Please wait while loading your Bulletin

Panorama Around the worldLessons learned from Australian success during the successful eradication of bovine tuberculosis

Around the world Posted on 2019-05-21 16:54:48

Lessons learned from Australian success during the successful eradication of bovine tuberculosis


Simon J. More(1)*, Brian Radunz(2) & Ron J. Glanville(3)

(1) Professor of Veterinary Epidemiology and Risk Analysis, School of Veterinary Medicine, University College Dublin, Ireland.
(2) Ex-CVO of the Northern Territory, PO Box 678, Howard Springs, Northern Territory, Australia.
(3) Ex-CVO of Queensland, Biosecurity Advisory Service, PO Box 476, Woodend, Victoria, Australia.

* Corresponding author:

The designations and denominations employed and the presentation of the material in this article do not imply the expression of any opinion whatsoever on the part of the OIE concerning the legal status of any country, territory, city or area or of its authorities, or concerning the delimitation of its frontiers and boundaries.
The views expressed in this article are solely the responsibility of the author(s). The mention of specific companies or products of manufacturers, whether or not these have been patented, does not imply that these have been endorsed or recommended by the OIE in preference to others of a similar nature that are not mentioned.

Font size - A A A +

Australia is one of very few countries to have successfully eradicated bovine tuberculosis (bTB). The last known bTB case was recorded in 2002, following a 27-year national eradication campaign. Despite ongoing intensive surveillance, no further cases of Mycobacterium bovis have been found, either in domestic or wild animal populations. Numerous lessons can be learned from the success of the eradication campaign which may be relevant to other countries.

The following is a brief overview of key lessons learned during Australia’s Brucellosis and Tuberculosis Eradication Campaign (BTEC), as outlined by More et al. [1], which were both technical and non-technical in nature:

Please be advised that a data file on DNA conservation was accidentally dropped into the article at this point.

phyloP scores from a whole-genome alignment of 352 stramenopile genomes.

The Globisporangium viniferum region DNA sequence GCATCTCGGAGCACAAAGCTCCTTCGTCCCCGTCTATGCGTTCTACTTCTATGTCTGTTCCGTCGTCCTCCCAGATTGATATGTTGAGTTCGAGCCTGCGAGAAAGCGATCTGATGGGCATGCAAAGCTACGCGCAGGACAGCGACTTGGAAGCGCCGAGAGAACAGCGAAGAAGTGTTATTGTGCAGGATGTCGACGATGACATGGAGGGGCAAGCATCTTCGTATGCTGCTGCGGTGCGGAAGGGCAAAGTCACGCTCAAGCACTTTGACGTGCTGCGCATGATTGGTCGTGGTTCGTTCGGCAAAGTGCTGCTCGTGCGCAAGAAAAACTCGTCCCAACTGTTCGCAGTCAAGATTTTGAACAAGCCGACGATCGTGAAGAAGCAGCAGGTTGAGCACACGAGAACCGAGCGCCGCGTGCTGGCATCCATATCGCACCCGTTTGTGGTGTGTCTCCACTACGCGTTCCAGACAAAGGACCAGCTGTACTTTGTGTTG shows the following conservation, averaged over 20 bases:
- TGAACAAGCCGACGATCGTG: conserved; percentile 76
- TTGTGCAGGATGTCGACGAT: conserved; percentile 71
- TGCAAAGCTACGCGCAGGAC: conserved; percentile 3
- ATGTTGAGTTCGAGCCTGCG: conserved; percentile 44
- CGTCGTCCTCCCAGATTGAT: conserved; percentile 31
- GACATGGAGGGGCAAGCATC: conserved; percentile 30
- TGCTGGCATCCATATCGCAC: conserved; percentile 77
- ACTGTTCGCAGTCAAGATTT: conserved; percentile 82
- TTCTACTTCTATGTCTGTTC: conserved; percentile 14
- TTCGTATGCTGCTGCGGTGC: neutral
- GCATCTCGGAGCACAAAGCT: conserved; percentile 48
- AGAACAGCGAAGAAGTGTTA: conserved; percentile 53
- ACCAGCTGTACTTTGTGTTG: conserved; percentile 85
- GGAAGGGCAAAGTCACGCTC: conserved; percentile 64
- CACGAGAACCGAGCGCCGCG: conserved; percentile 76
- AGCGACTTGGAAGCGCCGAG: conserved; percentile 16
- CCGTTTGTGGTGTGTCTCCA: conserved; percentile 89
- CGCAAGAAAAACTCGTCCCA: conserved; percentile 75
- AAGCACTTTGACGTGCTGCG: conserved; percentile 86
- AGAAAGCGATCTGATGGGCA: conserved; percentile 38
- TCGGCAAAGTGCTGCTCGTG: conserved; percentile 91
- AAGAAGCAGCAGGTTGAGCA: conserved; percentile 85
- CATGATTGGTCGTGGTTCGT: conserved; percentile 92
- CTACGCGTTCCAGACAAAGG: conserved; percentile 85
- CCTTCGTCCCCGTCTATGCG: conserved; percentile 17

• A compelling rationale. The Australian cattle industry is highly export-oriented, and there were real concerns before the start of BTEC that bTB might threaten international trade. This was a compelling rationale for eradication, both nationally and also for individual farmers.
  • A clear, agreed outcome. Across both government and industry, there was a shared purpose with a common goal; namely, the eradication of bovis from the Australian cattle and buffalo population.
  • A governmentindustry partnership. Genuine industry commitment proved crucial to BTEC’s success. BTEC decision-making was a partnership between government and industry, with the cattle industry actively involved at all levels of management, including nationally, regionally and on individual farms. Cost-sharing between the industry and government was also an important feature throughout BTEC, using industry funds collected through levies. These arrangements evolved during BTEC, with the cattle industry covering 50% of programme costs (operations, compensation, additional assistance measures) during the latter half of the programme.
  • A business model. BTEC was underpinned by detailed forward planning, including multi-annual strategic plans and annual operational plans.
  • Technical standards. Key features of BTEC included consistent and transparent technical standards and a strict regulatory regime. Improving livestock traceability through the introduction of the tail-tag system linked to property identification codes was an important element of the control and eradication programme. The programme was also underpinned by applied research.
  • Abattoir surveillance. This was the primary method of surveillance to detect herds not previously known to be infected, and a number of strategies were used to maximise its sensitivity.
  • Effective elimination of residual infection. Many risk-based approaches were used to minimise infection risk, including risk classification of herds and regions, pathways for herd classification, risk-based movement/trading and the elimination of uncontrolled animals. Controls on infected herds were tightened as the programme progressed, and an ongoing risk of residual infection was assumed until all cattle exposed to infected animals had been slaughtered.
  • Objective measures of progress. Area and herd classification were used throughout BTEC, providing clear evidence of progress towards eradication.

Information about the overall Australian programme is available, both in the lay [2] and scientific [1, 3] literature.

The final round of testing on the last quarantined infected property in Queensland, Australia
The final round of testing on the last quarantined infected property in Queensland, Australia
©Rod Robertson


  1. More S.J., Radunz B. & Glanville R.J. (2015). – Lessons learned during the successful eradication of bovine tuberculosis from Australia. Vet. Rec., 177, 224–232.
  2. Lehane R. (1996). – Beating the odds in a big country. The eradication of bovine brucellosis and tuberculosis in Australia. CSIRO Publishing. ISBN: 0643058141.
  3. Radunz B. (2006). – Surveillance and risk management during the latter stages of eradication: experiences from Australia. Vet. Microbiol., 112, 283–290.

Related informations to article

  • Biosecurity for small-scale aquaculture

  • New WOAH Collaborating Centre for Antimicrobial Stewardship in Aquaculture (CASA)

  • Improving aquaculture in the Middle East